How Far 1:400 Has Come: 1999-2019
This year has marked the twentieth anniversary of 1:400 scale and several manufacturers (notably Gemini Jets and Aeroclassics) have been celebrating their 20th year in business. Meanwhile relative newcomer NG Models has been slowly getting its Tristar production into gear, which gives an opportunity to compare some models from the dawn of the scale with some from recent month's.
Above: The Classic Gemini L-1011 Tristar mould dating from 1999
First off let me say this is in no way meant to denigrate Gemini Jets or their old Tristar models. I really like the old Gemini L-1011 and it has been a solid member of my collection for many years, plus has historically had a strong price on the seconds market. In fact I am not necessarily selling them off as new NG Tristars are released.
Above: Classic Gemini
The idea of this post if merely to compare and contrast how 1:400s have changed as technology among all the manufacturers has improved over the past two decades. It just so happens that several of the recent NG L-1011s make a good comparison for this with some old GJ L-1011s, made between 1999 and 2001, since they cover the same ground.
Above: New NG Models
Pleasingly the old Gemini models have aged well. They show no signs of physical degradation that afflicts some older models (bubbling on Blue Box and Magic releases, Zinc Rot on specific Aeroclassics, SMA and Gemini releases from certain time periods). In fact the old Tristars stilll look as good as the day they were bought. I should add that since I only started collecting in around 2009 I acquired these early models via Waffle Collection sales.
As you'd expect there have been a number of major improvements in 1:400 production since the early years.
Seamless Fuselage Moulds
Nowadays almost all new castings come with slot in wings and seamless fuselages. Quite a few older moulds still have cradle mount moulds, and so a wing/fuselage seam, but often these are perfectly acceptable. Certainly excellent seamed moulds like the Aeroclassics A300 are eminently preferable to the seamless example from Dragon Wings.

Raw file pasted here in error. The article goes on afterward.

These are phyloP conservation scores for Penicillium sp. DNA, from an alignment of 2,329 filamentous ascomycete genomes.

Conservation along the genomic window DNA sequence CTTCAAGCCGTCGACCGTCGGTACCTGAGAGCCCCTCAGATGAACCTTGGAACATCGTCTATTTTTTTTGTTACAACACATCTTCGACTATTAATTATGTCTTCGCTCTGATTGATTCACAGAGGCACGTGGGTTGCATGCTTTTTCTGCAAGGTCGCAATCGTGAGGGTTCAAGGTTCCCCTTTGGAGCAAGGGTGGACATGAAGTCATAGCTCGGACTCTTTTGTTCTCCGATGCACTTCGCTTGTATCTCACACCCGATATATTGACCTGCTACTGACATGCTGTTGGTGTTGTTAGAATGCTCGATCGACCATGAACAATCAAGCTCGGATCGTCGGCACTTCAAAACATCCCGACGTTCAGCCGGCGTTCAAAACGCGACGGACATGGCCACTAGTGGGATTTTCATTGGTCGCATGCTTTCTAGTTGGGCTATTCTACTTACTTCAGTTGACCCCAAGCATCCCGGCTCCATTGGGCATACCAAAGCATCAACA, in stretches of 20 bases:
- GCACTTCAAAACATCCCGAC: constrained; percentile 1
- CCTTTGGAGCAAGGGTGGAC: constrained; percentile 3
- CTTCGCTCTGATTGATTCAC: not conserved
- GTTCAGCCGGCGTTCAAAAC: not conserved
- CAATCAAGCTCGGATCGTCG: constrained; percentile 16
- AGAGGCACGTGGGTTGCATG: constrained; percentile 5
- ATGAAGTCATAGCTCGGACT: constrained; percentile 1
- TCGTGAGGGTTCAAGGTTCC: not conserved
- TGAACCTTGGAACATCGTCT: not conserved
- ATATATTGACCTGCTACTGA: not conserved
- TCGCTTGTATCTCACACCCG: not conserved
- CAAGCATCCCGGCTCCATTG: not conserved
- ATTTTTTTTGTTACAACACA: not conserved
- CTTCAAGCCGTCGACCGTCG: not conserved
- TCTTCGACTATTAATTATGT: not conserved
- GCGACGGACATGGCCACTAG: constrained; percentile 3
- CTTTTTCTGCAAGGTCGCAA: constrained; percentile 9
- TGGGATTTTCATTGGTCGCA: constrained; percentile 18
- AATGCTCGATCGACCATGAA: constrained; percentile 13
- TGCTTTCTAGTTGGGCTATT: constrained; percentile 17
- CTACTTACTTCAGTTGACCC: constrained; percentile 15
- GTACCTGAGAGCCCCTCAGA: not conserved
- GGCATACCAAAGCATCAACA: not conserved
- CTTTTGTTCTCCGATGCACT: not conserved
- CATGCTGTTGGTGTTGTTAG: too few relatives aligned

Back in the early 2000s the only manufacturer producing slot in wing moulds was actually Dragon Wings. The classic Gemini Tristar, as with many early Geminis, has two seam lines - one for the wing cradle and another for addition of the horizontal stabilisers.
The NG Tristars are unusual in that the tail is actually part of the fuselage moulding so there is no join line between the two units. This is highly unusual in 1:400 scale, even in 2019, but is important for a type like the Tristar where the no 2 engine curves into the roofline.
Undercarriage is an area where there has been a massive improvement in detailing and complexity. Early moulds often had stalk-like gearlegs and sometimes even lacked nosegear doors. The old Gemini L-1011s have quite simple gearlegs but at least they are well proportioned.
They also have static wheels, something you could arguably call better than the new rolling gears, which are so prone to damage and tyre loss. The detailing on the maingear legs has also come a long way.
Engines are still highly variable in 1:400. The old Gemini L-1011 actually has nicely detailed fan blades and nacelles but, as with almost all older models, has bright silver engine interiors. The NG Tristar's engines are a slightly better shape but aren't so far away from the Gemini's. They do not for example have see through engines (as many newer mould 787, A330s and A350s do) and NG haven't gone for the rotating fan blades that Phoenix has developed either. I have to say neither of these options are important to me so I'm happy for solid engines at this scale, as long as they are suitably painted.
Probably the biggest change of the past decade for 1:400 scale (aside from Aeroclassics) has been the adoption of aerials and Wi-Fi domes. I know some bemoan them but I have only rarely had any issues with them detaching and most of the time they are well sized and shaped. Certainly NG has done a good job with them on their Tristar.
One area that has been revolutionised by digital technology is the detail possible in printing. The old Gemini Tristars have very nice printing but compared to the pitot tubes, door locks, engine panel lines, nosecone rings and more you can see on the NG models you can see the progress two decades has allowed.
I am pleased to say that 1:400 scale appears in excellent health in its 20th year and all the manufacturers in this scale are capable of producing high quality models, when they put their minds to it. Modern tools mean that what is possible now far surpasses what was possible in 1999, but it also says something of the quality of the older models that they rarely look out of place displayed next to far newer editions. It'll be interesting to see how the model improve over the next 20 years.
19/11/2019 03:19:21 pm
I have to say that I only got collecting in 2006! My first was a 1:400
22/11/2019 07:20:51 am
Rich,you stated that Aeroclassics of today are just not that good. Are you just talking about the L1011 ? Cause you mentioned other brands and aircraft after that. No other company has produced the different eras of commercial aviation then Aeroclassic with outstanding workmanship.
22/11/2019 06:40:05 pm
You misunderstand Frank. I didn't say the Aeroclassics of today aren't that good, that was Garry in a comment. I personally think the AC moulds are fine, except for the Tristar which was awful. I am a massive fan of Aeroclassics models
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I'm Richard Stretton, an aviation enthusiast and major collector of 400 scale model aircraft. This blog discusses ongoing events in the world of 400 scale.
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